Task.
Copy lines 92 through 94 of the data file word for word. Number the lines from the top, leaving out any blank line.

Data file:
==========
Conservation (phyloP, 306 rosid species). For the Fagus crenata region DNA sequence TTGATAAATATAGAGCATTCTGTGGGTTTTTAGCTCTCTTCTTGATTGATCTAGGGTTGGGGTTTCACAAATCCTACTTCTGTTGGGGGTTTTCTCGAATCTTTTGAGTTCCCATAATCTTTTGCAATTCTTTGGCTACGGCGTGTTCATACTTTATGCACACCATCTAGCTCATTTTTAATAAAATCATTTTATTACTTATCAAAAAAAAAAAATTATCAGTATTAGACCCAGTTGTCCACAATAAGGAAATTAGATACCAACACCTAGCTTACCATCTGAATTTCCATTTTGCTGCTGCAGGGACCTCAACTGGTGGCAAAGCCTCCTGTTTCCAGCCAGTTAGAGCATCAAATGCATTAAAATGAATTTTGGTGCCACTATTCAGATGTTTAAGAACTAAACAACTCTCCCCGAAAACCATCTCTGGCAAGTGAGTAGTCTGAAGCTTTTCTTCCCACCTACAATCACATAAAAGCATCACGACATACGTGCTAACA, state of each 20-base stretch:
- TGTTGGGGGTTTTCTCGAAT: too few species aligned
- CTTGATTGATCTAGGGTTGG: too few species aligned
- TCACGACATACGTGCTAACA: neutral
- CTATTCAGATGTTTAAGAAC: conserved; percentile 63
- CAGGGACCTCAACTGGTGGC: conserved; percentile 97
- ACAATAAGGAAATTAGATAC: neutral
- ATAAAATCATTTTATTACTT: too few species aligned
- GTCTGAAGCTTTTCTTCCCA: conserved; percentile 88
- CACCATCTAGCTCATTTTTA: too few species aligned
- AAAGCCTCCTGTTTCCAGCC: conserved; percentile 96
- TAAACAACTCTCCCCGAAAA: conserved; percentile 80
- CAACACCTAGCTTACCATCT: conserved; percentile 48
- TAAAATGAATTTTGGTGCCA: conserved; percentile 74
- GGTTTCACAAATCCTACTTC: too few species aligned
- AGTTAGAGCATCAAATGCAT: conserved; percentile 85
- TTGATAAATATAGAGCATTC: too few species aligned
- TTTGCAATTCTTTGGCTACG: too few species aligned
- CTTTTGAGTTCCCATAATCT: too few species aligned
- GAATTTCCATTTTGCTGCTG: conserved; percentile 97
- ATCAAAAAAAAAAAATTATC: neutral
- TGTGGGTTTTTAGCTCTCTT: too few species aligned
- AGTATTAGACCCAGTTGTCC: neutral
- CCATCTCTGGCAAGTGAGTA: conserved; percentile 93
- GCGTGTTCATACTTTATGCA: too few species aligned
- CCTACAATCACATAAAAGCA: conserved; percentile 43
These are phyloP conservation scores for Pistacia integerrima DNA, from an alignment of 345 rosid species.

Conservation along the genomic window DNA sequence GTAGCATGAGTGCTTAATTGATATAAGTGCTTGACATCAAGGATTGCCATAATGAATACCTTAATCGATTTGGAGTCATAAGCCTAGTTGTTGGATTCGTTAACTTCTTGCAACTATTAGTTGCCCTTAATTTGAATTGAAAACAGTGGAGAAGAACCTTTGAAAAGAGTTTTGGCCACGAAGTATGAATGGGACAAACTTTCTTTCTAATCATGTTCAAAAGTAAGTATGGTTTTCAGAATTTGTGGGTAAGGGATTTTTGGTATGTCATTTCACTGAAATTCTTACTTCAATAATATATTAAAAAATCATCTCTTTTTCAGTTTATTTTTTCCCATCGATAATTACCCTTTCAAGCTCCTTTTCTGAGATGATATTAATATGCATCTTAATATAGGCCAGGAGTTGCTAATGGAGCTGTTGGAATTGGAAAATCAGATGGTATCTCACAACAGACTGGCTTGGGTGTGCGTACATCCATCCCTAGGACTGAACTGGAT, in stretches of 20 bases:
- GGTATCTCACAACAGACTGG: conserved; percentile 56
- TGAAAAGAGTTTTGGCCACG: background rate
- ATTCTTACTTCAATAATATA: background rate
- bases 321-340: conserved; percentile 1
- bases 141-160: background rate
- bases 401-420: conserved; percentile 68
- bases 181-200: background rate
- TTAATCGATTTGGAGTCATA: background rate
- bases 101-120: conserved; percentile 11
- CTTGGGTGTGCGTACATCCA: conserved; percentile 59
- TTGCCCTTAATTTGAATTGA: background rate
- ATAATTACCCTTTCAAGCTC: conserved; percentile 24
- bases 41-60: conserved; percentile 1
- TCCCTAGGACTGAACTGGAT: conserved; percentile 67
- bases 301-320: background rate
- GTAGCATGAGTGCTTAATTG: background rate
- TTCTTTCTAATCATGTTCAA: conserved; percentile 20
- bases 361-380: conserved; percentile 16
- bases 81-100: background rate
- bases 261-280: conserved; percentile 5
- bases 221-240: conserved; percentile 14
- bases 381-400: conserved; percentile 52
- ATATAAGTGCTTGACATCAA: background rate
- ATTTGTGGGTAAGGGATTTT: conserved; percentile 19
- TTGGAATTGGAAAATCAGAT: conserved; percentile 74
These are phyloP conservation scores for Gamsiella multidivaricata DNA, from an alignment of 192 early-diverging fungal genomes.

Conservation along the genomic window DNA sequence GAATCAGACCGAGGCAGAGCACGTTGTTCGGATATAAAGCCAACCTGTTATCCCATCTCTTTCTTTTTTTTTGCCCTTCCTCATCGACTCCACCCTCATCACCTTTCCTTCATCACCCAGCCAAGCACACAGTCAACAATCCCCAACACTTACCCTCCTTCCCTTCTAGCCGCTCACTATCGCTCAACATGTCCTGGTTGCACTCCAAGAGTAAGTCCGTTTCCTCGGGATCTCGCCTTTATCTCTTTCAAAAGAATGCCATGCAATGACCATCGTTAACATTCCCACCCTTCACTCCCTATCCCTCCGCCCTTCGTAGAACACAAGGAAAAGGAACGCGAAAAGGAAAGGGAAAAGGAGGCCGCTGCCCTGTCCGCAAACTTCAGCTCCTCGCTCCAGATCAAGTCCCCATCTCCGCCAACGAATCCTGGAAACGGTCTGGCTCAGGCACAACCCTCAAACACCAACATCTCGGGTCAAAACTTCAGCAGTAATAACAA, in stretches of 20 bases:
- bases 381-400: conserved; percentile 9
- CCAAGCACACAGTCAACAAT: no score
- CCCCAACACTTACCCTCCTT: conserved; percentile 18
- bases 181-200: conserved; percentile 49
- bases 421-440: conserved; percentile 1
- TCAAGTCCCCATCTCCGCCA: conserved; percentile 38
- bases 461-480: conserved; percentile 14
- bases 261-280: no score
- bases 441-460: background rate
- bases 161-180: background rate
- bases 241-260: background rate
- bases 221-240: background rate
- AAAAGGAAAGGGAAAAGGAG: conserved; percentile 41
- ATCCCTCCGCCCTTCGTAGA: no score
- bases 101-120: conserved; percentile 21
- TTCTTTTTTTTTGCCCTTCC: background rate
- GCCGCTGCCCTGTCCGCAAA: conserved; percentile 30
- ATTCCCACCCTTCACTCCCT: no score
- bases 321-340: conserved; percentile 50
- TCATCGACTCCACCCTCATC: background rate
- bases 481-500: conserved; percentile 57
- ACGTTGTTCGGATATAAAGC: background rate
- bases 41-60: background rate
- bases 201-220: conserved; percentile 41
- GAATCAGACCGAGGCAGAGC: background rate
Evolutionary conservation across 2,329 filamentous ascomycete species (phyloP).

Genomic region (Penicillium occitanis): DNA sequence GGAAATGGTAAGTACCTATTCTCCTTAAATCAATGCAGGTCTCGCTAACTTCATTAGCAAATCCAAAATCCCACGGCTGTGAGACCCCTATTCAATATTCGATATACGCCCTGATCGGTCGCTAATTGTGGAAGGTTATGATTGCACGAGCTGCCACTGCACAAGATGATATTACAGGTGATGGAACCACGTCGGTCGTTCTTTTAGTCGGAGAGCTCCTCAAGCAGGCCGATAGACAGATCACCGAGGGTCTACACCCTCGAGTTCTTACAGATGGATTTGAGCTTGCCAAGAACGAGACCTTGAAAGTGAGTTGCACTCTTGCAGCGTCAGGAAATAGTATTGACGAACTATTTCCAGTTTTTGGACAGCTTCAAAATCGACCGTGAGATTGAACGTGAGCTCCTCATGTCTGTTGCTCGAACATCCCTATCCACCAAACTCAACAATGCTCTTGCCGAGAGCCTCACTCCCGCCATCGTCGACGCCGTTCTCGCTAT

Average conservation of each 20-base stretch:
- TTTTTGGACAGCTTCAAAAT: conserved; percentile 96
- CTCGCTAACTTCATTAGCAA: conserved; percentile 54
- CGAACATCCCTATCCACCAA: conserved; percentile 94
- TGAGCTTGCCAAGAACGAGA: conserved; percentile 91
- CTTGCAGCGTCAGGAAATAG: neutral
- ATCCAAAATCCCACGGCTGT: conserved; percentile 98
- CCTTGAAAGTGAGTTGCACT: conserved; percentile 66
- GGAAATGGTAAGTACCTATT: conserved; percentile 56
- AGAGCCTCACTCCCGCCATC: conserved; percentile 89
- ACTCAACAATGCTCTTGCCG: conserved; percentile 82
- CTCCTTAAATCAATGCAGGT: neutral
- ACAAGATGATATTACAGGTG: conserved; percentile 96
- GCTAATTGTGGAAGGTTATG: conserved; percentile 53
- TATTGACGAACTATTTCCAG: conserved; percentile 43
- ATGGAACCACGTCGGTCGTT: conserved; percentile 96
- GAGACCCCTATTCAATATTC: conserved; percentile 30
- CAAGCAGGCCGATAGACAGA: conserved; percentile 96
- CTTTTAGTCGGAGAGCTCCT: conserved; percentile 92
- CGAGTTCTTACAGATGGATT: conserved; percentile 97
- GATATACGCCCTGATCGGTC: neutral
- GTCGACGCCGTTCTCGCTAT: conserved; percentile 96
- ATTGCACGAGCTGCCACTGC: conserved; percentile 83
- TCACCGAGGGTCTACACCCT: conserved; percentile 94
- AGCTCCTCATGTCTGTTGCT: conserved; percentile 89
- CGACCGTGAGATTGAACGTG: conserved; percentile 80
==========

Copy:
- AGAGCCTCACTCCCGCCATC: conserved; percentile 89
- ACTCAACAATGCTCTTGCCG: conserved; percentile 82
- CTCCTTAAATCAATGCAGGT: neutral